In some cases, a translation mistake is just plain stupid, but there are some translation errors that are beyond belief. For example, an Australian doctor who translates medical texts into Japanese was shocked to find the “N” word on the label of a couch he bought from a Chinese furniture company. Fortunately, his daughter noticed and corrected the problem. It is important to remember that translators from translation companies for Hindi are specialists in the subject matter they translate and will not make the same mistakes again.
There are two types of translation errors: subjective and objective. Substantive errors are when there is no proper understanding of the source language or culture. For example, if a word is misspelled, the translation will be ineffective. If you translate a sentence and find a grammatical error in it, you’ll have a much harder time convincing your audience. A well-translated document will have no problems with spelling mistakes, but if it has multiple problems, it’ll be hard for them to follow the content.
Another common mistake that makes translations sloppy is the use of slang or jargon. This can cause the material to read inconsistently. In technical content, the tone should be professional, and the writer should avoid using informal language. The wrong tone can make a person feel uncomfortable. In addition, some of these errors are objective, which means that readers will pick up on them regardless of their knowledge of English.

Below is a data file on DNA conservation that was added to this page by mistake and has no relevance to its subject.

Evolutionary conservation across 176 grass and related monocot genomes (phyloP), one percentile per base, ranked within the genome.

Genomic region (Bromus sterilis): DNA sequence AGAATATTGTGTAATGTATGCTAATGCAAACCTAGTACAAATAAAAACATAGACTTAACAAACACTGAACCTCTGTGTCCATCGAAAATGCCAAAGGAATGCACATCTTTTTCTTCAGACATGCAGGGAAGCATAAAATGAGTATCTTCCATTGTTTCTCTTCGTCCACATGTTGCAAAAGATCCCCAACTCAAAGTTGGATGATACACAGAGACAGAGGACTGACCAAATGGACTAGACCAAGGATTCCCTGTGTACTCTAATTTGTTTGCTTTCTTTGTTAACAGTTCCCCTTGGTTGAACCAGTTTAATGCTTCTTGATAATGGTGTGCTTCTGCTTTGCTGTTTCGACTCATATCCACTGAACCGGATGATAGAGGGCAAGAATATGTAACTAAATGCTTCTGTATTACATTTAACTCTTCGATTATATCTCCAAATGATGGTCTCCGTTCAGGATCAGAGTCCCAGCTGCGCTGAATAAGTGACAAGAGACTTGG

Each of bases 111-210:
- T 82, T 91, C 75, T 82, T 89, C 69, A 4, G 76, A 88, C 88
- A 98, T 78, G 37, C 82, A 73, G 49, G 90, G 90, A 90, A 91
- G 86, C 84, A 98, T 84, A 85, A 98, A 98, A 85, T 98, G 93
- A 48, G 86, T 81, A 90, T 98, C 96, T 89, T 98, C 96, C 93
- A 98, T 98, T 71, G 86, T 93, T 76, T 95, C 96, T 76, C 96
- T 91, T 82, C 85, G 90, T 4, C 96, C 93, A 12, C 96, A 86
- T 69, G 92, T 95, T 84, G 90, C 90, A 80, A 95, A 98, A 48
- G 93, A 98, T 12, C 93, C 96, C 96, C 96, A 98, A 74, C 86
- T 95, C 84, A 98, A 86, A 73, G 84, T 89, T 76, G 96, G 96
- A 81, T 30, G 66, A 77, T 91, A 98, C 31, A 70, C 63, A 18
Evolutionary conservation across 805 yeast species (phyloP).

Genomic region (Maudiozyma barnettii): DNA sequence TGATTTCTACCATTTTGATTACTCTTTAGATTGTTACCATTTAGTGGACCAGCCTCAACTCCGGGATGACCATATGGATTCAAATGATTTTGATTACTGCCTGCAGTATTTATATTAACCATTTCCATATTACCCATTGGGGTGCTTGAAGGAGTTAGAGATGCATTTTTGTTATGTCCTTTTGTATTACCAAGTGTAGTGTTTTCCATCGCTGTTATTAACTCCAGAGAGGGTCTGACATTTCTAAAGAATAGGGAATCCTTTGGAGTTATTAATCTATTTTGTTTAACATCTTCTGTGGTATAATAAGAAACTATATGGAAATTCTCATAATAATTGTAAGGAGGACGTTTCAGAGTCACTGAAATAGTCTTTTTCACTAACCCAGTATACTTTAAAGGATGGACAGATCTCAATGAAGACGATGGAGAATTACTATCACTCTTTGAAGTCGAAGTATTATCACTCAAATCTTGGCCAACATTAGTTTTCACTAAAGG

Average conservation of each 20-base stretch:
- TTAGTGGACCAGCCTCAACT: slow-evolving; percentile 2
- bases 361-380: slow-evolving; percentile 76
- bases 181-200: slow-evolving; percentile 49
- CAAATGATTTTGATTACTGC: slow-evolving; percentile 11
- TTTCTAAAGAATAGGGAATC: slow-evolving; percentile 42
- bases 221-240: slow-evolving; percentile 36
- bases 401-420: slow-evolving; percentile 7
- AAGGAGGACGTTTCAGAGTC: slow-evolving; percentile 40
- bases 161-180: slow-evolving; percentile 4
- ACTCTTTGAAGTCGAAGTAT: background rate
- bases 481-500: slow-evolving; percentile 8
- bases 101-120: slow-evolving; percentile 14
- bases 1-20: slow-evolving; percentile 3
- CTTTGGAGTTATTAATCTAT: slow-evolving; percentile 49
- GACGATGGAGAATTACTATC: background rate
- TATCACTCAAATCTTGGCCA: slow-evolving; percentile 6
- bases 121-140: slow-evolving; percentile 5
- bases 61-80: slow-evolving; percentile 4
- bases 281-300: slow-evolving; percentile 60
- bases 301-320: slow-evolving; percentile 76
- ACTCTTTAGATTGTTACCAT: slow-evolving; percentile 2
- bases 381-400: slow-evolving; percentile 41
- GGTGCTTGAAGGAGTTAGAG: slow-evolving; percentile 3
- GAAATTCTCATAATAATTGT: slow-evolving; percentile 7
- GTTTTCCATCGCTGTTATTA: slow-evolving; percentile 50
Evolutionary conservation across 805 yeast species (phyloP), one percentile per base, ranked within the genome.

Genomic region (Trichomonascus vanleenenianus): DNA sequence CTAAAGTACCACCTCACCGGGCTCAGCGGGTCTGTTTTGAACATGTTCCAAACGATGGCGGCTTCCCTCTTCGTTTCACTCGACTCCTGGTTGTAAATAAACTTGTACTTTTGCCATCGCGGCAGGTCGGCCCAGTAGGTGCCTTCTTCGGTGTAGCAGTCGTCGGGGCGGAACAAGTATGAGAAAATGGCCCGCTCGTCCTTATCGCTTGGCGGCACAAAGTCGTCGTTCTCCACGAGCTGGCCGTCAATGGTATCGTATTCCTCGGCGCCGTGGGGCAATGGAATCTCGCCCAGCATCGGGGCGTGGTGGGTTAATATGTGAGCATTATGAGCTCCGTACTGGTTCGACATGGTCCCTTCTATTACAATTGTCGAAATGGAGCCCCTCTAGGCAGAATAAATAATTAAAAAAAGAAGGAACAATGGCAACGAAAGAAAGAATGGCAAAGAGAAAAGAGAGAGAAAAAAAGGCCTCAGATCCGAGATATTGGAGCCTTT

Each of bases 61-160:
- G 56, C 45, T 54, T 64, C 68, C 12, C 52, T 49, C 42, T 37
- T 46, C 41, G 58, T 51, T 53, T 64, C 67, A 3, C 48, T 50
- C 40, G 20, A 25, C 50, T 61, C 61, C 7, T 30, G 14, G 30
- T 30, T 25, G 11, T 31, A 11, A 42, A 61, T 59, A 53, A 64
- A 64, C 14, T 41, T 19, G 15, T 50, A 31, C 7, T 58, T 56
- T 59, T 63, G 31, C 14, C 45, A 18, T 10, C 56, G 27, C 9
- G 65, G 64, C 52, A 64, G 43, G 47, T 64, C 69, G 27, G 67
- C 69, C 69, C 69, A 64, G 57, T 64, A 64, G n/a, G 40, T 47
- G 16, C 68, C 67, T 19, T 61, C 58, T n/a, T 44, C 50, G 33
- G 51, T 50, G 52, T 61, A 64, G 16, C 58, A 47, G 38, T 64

Sometimes the mistake is not the translator’s fault. It can be due to the client, but in some instances, it can be due to the translator not paying attention. This can lead to a false threat. For example, one time, Nikita Khrushchev delivered a speech that concluded with “we will bury you.” Unfortunately, the translator translated the wrong words, and the audience took the threat seriously.
The use of wrong measurement units is a common mistake. Different countries use different units for measuring length. For instance, in the United States, “re” means “center” while “se” means ‘centre’ in Brazil. Similarly, the word “se’ in the English-language dictionary is translated as ‘centre’ in Spanish. Likewise, the suffix “se” in the British language is called “re” in American English.
Despite its ease of correction, some translation mistakes are beyond belief. For example, a ‘Do Not’ sign in English should be translated as “Do Nothing” in Arabic. The same goes for a Chinese product name. In another case, a name should be spelled as ‘Do Not’ in Spanish. This can result in a ‘Do-Not’ in the target language. For some, this is a simple mistake and a simple typographical mistake.